Agomelatine for Sleep Measures in Obstructive Sleep Apnea

Obstructive sleep apnea (OSA) is a common sleep disorder in which comorbid insomnia is a frequent complication. While benzodiazepines effectively improve sleep parameters, they may be a poor option for patients with OSA due to their disruption of the respiratory system and sleep rhythm.

Previously, research showed that melatonin improved duration and quality of sleep in patients with chronic obstructive pulmonary disease.

As such, Behnaz Niara and colleagues evaluated the impact of agomelatine, a melatonin receptor agonist, on polysomnography parameters in patients with OSA and sleep problems. In the study, published in the Journal of Pharmacy & Pharmaceutical Sciences, the team found short-term agomelatine could increase total sleep time (TST) and sleep efficiency.

Agomelatine in Obstructive Sleep Apnea Improves Sleep Quality

Agomelatine also reduced awakenings during sleep and, “contrary to other frequently used insomnia medications, agomelatine did not disturb sleep patterns and did not increase apnea attacks, leg movements, and arousal index,” the authors suggested.

The randomized trial enrolled 70 patients aged 18 years or older with OSA who were referred to the authors’ sleep clinic. Participants were randomized to a control group and an agomelatine group, which received 50 mg of agomelatine 1 hour before sleep for the 3 nights prior to polysomnography assessment.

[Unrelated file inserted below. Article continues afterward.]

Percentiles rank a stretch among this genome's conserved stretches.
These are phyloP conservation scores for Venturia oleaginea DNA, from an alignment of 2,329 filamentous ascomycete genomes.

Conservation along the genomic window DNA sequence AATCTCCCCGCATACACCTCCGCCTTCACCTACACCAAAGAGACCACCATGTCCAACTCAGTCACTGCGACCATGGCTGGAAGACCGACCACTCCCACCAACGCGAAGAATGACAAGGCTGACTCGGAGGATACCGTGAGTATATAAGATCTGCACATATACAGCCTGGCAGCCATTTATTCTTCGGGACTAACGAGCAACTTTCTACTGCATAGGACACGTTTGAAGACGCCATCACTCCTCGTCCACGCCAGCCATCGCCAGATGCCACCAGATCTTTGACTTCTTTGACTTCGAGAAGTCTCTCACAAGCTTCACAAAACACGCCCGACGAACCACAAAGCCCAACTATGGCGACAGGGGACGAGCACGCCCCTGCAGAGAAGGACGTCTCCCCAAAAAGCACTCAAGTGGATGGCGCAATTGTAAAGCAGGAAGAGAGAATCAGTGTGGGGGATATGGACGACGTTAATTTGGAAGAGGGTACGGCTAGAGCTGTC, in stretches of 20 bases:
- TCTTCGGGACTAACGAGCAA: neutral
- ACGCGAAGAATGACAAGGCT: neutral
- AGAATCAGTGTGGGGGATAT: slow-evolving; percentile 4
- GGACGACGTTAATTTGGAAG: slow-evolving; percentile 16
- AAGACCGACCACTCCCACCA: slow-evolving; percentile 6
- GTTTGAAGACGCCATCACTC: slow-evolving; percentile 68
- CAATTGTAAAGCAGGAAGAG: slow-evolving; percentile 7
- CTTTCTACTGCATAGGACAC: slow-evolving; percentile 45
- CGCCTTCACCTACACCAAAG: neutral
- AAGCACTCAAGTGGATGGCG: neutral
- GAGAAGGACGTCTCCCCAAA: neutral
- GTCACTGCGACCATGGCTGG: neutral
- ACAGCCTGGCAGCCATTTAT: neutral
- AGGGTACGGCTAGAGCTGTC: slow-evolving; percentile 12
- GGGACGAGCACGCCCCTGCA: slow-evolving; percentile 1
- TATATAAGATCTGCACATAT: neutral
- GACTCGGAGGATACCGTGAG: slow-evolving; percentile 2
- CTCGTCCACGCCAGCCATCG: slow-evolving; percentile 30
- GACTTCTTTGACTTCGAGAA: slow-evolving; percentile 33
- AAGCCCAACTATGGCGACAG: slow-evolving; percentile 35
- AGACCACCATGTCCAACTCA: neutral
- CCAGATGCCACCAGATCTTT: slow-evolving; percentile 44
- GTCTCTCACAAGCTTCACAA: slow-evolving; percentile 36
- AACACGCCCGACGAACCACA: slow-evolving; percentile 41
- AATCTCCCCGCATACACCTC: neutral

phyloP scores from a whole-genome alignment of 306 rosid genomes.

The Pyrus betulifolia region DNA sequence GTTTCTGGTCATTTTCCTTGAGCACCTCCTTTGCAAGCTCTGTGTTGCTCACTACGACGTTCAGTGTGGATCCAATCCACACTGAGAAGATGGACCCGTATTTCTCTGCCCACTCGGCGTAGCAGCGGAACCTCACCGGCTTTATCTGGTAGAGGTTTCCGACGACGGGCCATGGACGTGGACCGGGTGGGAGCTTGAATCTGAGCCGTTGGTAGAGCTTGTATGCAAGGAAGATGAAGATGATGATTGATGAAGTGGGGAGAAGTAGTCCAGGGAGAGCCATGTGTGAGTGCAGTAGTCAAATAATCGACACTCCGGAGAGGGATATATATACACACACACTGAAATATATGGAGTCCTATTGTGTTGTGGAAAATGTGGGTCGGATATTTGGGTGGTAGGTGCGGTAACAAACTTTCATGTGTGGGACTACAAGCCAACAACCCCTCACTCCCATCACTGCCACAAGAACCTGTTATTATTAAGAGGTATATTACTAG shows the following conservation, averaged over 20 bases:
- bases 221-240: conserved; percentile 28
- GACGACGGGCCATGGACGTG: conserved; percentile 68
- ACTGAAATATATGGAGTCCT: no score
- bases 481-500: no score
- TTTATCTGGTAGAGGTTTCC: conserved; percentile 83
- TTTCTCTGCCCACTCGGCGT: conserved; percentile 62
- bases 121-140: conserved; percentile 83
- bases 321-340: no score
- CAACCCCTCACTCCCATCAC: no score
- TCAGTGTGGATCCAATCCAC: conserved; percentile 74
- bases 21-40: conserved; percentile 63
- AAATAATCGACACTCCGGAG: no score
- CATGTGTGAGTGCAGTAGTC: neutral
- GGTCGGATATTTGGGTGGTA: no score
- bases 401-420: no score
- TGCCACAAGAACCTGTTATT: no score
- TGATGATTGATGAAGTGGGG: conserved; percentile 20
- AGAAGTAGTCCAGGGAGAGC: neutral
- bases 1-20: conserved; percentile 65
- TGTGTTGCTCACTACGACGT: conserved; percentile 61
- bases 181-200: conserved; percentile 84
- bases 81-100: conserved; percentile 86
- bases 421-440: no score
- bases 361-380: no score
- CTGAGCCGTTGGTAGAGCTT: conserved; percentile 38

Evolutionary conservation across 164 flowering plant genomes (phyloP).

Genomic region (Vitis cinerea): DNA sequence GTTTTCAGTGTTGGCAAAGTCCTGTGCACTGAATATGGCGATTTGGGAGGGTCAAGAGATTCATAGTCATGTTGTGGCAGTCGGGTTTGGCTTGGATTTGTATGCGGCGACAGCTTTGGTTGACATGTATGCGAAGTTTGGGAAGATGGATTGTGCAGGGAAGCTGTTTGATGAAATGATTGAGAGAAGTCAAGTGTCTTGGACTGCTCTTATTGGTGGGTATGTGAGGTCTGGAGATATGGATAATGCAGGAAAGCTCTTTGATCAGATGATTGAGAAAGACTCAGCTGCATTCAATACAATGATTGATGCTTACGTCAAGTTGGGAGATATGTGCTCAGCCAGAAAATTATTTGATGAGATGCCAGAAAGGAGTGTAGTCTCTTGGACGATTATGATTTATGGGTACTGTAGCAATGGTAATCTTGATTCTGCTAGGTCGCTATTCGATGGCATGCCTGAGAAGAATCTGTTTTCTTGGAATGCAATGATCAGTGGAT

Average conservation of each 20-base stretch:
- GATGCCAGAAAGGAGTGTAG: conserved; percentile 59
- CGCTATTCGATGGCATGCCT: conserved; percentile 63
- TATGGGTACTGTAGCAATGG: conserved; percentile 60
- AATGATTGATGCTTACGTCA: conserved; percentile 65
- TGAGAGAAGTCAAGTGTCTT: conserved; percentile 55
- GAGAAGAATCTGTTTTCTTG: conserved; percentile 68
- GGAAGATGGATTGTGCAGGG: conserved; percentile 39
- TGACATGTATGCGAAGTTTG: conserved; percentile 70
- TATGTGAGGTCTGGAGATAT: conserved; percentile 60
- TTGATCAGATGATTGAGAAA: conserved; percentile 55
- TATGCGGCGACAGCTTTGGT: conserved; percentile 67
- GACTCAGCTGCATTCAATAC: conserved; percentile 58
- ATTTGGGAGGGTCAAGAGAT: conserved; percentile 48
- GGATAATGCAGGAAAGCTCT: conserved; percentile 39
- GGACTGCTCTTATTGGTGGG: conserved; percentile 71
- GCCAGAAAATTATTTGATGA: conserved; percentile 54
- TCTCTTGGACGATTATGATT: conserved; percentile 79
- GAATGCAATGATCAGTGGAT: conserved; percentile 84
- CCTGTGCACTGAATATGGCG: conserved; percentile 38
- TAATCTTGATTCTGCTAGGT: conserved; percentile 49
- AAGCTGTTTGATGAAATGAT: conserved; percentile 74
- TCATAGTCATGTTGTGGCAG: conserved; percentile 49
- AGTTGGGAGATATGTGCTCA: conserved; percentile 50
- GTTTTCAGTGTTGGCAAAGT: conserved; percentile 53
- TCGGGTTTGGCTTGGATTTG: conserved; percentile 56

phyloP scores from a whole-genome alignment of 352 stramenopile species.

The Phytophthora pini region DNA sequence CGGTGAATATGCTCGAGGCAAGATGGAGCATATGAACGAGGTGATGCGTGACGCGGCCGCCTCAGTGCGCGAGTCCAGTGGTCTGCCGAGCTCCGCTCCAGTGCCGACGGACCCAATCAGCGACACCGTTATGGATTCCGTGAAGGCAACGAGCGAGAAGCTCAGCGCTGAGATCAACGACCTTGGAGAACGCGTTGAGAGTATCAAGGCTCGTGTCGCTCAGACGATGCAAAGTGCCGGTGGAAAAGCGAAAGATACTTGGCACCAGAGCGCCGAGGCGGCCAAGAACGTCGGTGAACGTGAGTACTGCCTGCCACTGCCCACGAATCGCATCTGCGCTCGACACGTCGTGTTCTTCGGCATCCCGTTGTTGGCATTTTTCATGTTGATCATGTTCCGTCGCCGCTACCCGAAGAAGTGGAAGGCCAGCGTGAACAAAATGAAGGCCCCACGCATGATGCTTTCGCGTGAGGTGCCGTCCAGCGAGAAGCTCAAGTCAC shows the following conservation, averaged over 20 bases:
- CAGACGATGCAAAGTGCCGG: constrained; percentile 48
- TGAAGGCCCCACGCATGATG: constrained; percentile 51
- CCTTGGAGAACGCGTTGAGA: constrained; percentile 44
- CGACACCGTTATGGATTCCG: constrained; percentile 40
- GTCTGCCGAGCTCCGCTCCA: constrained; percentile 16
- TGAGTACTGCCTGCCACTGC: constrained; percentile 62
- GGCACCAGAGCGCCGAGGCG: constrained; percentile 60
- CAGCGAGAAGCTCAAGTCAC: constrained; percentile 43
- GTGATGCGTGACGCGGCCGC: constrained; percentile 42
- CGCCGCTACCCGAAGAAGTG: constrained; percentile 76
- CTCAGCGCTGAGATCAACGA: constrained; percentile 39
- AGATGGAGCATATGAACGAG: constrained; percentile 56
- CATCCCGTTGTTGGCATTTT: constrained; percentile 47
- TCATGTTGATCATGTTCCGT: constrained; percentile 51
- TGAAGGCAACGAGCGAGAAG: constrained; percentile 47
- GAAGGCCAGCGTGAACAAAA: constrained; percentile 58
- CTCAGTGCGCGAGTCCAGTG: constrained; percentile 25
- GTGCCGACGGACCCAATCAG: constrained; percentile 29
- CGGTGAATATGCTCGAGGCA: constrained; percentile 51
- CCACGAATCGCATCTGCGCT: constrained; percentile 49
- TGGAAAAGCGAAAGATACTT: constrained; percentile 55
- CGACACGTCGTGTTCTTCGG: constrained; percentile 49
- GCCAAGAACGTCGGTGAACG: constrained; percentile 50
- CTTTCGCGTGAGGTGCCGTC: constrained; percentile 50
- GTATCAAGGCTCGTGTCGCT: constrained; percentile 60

Researchers determined the following 3 polysomnography parameters were significantly different between the agomelatine and control group:

  • Median and interquartile range of TST: 397 (interquartile range [IQR], 326.5-437.4) versus 287.5 (IQR, 184-393.1; P=.004)
  • Sleep efficiency percentage: 75.6 (IQR, 71-87.4) versus 65.1 (IQR, 50.8-80.1; P=.005)
  • Wakening percentage: 7.5 (12.01-27.6) versus 8.8 (18.3-49; P=.004)

In addition, the researchers noted sleep onset was earlier in the agomelatine group compared with the control group; however, the difference was not statistically significant.

Given all of their findings, Niara and the team suggested that “using agomelatine may be superior to other hypnotics in patients with OSA and insomnia due to its favorable therapeutic effects,” although they did add that further research is needed given the limitations of their study.

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